As the chazzan began the Ne’ilah service a simple shepherd boy wandered into shul to pray. But he could barely read the letters of the Aleph-Beit, let alone say all the words in the machzor. Feeling helpless, he opened the first page of his siddur and recited: aleph, beit, veit, gimmel, daled. He said to God in his heart: “This is all I can do. God, You know how the prayers should be pronounced. Please, arrange the letters in the proper way.”

Louder and louder, with more and more intensity he recited the letters. Hey, vav, zayin, chet… the people around him began to mutter, complaining he was disturbing their prayers. But the Baal Shem Tov immediately silenced them, and declared for everyone to hear that “because of this boy’s prayers the gates to heaven are wedged open for the last few minutes of Yom Kippur, allowing our prayers in.” So it was on that Yom Kippur, that the simple, genuine prayers of a young shepherd boy who couldn’t read, resounded powerfully within the Heavenly court, and saved the Jewish people.

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Points to Ponder

  1. Is it important to know that the boy was a shepherd boy?
  2. Why do you think the boy chose to say the Aleph-Beit in the form of a prayer?
  3. What message can you take from this story for Yom Kippur this year?

Chidon on the Chag

(A Quick Quiz)

  1. What does Yom Kippur mean?
  2. What date is Yom Kippur?
  3. What happens on Yom Kippur to the Book of Life on which God wrote our fate on Rosh Hashanah?
  4. What happened on the first Yom Kippur after the Exodus?
  5. What is added to Minchah on Erev Yom Kippur and why?
  6. What happens to the two goats in the special Yom Kippur service in the Temple?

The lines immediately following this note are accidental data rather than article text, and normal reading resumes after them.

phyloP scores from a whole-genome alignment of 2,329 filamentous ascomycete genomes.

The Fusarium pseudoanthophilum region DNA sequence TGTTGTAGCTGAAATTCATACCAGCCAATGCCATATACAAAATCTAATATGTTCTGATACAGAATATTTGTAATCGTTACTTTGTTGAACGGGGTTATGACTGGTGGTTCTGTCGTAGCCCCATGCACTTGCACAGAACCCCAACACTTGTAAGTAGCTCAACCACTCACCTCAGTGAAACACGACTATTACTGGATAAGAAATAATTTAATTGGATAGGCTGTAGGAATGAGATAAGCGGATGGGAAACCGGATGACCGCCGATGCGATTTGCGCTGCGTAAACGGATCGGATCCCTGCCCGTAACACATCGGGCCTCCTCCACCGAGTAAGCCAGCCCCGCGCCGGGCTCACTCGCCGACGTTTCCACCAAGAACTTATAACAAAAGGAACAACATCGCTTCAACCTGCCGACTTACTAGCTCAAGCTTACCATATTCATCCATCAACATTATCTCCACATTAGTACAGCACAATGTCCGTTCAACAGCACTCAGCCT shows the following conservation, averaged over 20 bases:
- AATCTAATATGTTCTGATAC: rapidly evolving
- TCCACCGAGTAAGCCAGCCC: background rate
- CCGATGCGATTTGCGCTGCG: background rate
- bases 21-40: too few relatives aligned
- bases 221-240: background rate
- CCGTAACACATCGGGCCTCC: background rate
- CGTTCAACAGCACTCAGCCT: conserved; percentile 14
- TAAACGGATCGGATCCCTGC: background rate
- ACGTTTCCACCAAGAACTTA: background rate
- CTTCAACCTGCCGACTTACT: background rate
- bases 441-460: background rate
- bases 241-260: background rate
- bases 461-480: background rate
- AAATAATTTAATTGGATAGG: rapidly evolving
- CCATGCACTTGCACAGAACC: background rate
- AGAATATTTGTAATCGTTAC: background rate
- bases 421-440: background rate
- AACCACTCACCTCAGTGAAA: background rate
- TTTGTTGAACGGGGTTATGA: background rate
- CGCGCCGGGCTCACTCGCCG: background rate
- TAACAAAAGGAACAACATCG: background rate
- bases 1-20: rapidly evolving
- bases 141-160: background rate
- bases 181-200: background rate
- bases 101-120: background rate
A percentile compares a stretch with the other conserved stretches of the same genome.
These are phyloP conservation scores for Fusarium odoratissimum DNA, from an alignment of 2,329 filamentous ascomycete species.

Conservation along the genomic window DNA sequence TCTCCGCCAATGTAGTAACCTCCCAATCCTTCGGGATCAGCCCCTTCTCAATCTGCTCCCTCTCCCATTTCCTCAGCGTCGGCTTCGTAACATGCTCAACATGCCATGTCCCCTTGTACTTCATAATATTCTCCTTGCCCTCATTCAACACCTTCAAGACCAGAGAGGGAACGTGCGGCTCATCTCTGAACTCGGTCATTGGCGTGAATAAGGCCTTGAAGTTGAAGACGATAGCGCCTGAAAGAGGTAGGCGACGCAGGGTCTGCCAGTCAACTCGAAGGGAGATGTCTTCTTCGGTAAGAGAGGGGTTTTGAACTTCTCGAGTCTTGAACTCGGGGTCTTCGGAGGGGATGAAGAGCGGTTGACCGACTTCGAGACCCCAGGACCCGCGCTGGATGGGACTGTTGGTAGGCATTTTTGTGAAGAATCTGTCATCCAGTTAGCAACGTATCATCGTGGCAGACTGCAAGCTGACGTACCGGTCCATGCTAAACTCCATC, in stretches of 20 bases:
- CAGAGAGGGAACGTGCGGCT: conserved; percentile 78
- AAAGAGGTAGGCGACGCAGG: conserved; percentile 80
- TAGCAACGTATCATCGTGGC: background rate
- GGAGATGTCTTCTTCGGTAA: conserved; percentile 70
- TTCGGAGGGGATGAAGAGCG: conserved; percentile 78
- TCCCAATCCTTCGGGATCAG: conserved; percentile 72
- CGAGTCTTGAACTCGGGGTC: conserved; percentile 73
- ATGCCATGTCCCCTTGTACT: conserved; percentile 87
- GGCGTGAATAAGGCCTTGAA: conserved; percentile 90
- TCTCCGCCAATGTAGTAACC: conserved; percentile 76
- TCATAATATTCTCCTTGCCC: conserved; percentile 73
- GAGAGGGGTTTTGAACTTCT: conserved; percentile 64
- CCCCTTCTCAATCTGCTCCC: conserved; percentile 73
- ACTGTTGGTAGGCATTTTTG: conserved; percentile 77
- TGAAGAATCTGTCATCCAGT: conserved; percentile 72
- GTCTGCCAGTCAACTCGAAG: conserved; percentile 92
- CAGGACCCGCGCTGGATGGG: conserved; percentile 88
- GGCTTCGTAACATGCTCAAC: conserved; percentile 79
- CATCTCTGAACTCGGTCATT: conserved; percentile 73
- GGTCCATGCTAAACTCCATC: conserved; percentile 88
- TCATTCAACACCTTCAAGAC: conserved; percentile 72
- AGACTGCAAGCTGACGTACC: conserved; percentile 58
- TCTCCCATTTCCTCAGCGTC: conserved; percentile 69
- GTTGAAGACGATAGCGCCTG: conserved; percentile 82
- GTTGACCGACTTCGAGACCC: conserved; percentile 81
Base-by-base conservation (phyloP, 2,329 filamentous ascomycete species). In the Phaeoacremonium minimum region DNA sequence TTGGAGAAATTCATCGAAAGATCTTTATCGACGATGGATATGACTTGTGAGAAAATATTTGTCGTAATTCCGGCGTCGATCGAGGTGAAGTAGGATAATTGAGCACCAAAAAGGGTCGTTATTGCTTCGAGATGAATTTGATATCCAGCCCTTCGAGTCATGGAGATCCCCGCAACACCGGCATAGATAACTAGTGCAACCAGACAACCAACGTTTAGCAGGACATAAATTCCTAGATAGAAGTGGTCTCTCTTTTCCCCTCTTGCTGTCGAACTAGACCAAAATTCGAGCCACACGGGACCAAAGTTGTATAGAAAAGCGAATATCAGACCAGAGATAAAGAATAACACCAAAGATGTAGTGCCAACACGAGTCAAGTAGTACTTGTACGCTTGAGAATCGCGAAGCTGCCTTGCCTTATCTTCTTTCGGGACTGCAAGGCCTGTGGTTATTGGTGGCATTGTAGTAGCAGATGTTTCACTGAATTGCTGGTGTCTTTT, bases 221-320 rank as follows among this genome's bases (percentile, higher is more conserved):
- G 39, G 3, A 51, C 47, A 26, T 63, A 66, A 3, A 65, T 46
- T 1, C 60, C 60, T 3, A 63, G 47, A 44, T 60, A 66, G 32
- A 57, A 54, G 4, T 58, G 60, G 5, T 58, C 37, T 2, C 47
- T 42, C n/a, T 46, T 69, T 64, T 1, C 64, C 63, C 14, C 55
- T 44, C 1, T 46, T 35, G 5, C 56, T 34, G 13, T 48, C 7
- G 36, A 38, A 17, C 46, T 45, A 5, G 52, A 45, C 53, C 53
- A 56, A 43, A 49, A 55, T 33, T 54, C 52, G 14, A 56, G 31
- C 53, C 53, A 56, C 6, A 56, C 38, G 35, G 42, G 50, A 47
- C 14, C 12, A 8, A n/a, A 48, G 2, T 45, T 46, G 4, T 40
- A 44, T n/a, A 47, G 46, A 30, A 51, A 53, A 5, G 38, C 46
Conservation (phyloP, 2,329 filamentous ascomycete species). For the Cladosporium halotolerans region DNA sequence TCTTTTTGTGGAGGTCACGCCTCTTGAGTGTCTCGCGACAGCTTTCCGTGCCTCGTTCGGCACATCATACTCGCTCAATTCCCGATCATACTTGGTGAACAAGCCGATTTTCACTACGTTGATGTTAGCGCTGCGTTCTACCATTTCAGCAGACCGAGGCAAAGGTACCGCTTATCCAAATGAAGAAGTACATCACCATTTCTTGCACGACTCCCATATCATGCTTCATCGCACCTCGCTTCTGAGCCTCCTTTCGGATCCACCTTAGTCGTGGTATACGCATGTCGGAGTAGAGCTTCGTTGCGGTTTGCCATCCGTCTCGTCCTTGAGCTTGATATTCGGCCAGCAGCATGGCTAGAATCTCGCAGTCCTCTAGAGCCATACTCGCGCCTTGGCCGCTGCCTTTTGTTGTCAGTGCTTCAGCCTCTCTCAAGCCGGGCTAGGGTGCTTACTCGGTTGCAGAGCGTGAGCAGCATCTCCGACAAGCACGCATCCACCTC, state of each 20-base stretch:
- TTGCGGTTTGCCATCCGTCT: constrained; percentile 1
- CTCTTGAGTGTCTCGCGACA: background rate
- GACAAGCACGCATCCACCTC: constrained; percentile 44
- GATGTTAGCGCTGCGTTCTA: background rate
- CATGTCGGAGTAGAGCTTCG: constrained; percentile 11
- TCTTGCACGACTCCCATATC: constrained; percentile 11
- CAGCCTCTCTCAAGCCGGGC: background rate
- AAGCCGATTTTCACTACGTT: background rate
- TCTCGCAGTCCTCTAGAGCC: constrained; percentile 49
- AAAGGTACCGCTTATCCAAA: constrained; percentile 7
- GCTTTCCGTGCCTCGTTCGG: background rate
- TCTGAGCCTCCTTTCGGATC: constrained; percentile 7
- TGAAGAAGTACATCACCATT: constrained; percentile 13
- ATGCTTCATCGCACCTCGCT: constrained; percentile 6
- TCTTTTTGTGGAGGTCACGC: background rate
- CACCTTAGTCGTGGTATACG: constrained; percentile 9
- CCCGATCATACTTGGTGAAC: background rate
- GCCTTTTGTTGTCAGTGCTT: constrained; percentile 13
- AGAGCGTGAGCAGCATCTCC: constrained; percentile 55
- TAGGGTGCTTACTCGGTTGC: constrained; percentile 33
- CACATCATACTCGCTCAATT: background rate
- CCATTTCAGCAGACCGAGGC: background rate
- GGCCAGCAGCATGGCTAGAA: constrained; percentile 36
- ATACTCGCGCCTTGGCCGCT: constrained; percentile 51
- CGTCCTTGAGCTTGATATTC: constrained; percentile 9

7. What kinds of sins cannot be atoned for on Yom Kippur?
  8. What story do we read at Minchah of Yom Kippur and why?
  9. What is the extra prayer service added at the conclusion of Yom Kippur?
  10. What mitzvah do we have the custom to begin immediately after Yom Kippur?

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Educational Companion


  1. On Yom Kippur we stand before the King of Kings in judgement in a court of law that He has convened, and we confess our shortcomings, while He decides what will happen to us in the next year. This focuses us on who we are and who we can become. As we plead with God for a good year and ask to be written in the Book of Life, we can’t help but consider whether we truly deserve this, and how we can become more deserving of it in the future.
  2. Before the Temple was destroyed, and we lost the established Temple service, the sins of the entire nation were atoned for by the Kohen HaGadol (the High Priest), the holiest spiritual leader, who represented the people through the performance of the rituals and service of the day. This happened on the holiest day of the year, in the holiest place in the world, on behalf of the nation as a whole. Once this ritual was lost, the Rabbis recreated Yom Kippur in a way that each Jew could engage in their own atonement process, through tefillah, together with their community in their Mikdash Me’at (mini-sanctuary – the synagogue). They no longer had to rely on a service that took place centrally on their behalf. Instead they were each empowered to take responsibility for their own spiritual well-being.
  3. Until this point in history, Jewish worship of God had been focused on the Temple service in Jerusalem. There was a danger that the destruction of the Temple, and the expulsion from Jerusalem, would spell the end for Judaism and the Jewish people. Yom Kippur’s transition represents Judaism’s transition to a religion that could survive exile and dispersion. Every individual Jew from now on could worship God privately in synagogues that could be built anywhere in the world. It is no understatement to suggest that when the Rabbis created this pivot in Jewish worship, they saved Judaism as a religion and the Jewish people as a civilisation.